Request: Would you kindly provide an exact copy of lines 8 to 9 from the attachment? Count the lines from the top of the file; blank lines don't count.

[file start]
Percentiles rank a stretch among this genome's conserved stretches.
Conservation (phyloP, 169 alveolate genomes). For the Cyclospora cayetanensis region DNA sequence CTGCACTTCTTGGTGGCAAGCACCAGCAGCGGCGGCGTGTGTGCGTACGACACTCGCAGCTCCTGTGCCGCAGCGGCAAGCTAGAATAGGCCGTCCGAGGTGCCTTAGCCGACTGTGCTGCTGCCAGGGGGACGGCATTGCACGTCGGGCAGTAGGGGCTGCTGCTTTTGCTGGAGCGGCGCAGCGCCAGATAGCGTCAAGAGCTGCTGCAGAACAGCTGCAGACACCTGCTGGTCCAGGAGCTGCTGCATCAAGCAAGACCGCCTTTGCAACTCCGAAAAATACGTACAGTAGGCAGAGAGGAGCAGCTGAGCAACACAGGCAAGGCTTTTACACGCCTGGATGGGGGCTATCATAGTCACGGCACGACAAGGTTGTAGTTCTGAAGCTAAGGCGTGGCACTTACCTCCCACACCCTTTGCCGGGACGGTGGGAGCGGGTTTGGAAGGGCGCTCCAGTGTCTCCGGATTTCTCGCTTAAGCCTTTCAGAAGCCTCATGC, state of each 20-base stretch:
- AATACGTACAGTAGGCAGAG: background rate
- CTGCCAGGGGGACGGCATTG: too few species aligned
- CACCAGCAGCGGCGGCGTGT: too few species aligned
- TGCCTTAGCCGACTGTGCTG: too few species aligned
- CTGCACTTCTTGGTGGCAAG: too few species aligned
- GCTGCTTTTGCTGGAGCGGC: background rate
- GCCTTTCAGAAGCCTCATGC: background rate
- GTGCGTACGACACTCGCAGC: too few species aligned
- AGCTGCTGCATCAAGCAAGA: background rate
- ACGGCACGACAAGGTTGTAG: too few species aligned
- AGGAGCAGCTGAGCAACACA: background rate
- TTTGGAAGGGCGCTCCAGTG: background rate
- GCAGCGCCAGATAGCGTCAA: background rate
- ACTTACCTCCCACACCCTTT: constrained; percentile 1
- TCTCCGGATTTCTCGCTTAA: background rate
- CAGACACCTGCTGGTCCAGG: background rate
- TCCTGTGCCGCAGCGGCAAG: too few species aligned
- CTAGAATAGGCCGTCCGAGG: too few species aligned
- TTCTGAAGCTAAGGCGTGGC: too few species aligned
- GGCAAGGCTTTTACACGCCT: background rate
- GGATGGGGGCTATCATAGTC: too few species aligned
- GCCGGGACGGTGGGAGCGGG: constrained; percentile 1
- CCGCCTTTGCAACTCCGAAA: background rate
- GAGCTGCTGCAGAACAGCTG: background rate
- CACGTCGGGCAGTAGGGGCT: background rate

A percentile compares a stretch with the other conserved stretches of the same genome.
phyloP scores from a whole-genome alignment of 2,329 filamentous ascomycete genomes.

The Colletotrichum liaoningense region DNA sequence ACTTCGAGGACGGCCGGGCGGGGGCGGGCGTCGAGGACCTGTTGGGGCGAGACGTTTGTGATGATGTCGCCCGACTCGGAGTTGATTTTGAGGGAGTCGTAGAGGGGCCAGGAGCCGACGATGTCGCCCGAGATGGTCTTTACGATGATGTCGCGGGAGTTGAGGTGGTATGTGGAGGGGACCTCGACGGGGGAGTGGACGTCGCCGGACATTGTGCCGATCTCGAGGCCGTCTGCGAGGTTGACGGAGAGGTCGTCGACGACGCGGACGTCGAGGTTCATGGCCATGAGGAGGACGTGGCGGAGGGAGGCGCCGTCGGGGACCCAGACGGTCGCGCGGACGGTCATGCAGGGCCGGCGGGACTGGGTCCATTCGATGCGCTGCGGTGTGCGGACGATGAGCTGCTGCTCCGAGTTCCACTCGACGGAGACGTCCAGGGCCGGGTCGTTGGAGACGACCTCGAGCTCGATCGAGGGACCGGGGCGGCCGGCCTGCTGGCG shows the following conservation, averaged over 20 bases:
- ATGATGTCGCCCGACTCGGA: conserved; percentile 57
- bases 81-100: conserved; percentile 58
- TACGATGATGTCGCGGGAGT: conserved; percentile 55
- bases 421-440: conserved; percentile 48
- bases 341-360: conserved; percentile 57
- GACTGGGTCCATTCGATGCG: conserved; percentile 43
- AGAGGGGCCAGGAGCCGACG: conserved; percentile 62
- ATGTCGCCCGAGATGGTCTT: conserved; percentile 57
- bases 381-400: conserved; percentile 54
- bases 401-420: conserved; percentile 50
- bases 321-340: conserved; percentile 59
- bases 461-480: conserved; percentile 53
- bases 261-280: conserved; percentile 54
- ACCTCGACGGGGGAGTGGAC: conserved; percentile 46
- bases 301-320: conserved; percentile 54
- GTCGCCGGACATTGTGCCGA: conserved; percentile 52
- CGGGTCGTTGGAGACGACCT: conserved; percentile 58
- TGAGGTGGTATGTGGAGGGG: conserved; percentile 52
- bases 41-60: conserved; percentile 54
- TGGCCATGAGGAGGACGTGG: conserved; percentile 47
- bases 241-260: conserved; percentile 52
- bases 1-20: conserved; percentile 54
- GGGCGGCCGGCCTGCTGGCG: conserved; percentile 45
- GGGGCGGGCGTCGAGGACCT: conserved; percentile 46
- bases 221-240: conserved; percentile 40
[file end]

- GCTGCTTTTGCTGGAGCGGC: background rate
- GCCTTTCAGAAGCCTCATGC: background rate